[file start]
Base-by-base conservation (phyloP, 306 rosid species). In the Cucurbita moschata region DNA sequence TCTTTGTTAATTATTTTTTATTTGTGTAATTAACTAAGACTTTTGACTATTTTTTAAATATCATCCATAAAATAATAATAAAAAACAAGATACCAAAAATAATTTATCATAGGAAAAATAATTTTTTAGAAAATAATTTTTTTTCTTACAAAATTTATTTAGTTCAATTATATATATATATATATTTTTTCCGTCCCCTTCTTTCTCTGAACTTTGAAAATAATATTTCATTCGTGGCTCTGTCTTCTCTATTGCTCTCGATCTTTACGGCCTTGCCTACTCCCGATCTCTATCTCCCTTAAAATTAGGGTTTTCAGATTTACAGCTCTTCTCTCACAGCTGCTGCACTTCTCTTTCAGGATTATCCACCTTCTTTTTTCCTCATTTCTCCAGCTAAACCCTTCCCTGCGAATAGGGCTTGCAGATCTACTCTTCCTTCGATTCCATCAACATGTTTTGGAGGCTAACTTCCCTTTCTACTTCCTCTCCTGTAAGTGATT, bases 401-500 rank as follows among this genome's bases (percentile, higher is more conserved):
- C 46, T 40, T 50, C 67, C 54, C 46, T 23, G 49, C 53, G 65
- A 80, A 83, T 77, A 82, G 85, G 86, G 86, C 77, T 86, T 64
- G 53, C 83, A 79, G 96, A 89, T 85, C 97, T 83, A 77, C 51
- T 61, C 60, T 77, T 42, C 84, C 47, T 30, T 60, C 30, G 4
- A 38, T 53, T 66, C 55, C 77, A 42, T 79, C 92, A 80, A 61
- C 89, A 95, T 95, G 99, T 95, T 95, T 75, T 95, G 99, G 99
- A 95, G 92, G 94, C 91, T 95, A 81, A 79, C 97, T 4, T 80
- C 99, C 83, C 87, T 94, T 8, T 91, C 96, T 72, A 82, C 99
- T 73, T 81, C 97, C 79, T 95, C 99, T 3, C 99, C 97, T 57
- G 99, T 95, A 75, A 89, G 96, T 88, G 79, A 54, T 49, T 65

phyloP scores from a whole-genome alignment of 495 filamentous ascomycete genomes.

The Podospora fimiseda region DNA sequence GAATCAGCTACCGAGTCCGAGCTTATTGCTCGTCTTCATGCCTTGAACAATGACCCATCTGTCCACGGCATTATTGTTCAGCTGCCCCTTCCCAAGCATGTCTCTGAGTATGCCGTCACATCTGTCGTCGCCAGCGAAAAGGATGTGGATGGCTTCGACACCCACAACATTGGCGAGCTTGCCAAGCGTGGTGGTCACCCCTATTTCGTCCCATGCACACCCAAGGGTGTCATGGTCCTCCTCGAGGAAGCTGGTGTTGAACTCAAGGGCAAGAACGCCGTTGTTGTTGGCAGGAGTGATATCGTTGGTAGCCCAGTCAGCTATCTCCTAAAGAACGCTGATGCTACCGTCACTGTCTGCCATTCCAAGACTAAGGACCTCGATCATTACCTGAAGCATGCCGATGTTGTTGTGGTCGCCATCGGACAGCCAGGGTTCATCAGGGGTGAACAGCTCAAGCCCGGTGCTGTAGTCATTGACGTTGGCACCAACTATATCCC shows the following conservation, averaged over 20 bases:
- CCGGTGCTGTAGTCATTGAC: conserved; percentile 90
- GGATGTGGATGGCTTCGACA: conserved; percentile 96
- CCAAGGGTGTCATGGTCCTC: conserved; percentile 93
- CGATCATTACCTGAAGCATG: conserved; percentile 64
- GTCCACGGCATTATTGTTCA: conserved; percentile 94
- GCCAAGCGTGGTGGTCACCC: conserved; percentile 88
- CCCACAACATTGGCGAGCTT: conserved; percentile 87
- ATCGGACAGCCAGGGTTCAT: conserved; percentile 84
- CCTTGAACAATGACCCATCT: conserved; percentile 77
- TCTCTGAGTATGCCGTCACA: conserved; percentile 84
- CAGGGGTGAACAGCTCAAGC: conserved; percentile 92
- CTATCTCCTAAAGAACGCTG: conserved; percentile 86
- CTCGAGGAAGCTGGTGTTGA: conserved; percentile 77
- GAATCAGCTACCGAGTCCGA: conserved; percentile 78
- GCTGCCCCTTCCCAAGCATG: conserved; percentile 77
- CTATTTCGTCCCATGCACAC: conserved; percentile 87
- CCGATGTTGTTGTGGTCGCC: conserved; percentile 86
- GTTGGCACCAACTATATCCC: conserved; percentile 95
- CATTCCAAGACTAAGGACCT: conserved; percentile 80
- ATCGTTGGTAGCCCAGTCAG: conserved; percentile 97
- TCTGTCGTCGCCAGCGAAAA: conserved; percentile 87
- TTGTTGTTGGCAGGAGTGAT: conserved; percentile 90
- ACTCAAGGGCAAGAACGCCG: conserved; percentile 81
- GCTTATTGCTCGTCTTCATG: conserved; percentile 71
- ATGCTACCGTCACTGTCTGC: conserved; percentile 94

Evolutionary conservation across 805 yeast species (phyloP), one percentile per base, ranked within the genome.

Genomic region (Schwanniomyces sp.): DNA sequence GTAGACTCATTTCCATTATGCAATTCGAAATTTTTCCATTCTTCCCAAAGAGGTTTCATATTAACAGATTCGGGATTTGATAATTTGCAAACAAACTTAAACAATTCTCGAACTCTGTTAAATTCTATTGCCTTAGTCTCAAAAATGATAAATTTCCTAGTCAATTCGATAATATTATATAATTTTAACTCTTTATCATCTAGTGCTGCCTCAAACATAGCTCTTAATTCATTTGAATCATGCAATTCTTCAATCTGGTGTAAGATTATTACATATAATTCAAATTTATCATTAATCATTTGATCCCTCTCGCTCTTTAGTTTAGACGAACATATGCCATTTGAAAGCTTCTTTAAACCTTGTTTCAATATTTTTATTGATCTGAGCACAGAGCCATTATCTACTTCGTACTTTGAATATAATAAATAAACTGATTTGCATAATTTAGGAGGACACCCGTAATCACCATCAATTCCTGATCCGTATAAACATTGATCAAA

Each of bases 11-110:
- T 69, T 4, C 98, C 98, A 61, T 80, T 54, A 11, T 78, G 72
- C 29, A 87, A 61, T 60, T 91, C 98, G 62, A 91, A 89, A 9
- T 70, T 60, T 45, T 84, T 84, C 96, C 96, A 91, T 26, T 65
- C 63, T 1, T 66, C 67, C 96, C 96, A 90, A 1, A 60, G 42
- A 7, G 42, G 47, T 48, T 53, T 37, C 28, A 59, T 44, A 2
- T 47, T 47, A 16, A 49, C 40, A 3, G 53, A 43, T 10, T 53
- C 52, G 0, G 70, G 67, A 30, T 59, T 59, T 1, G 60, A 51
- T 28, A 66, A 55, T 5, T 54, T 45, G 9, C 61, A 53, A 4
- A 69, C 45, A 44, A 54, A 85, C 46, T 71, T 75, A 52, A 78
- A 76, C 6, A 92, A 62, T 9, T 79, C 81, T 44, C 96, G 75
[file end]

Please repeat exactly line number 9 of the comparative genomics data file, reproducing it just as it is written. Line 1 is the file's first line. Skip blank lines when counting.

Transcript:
- C 99, C 83, C 87, T 94, T 8, T 91, C 96, T 72, A 82, C 99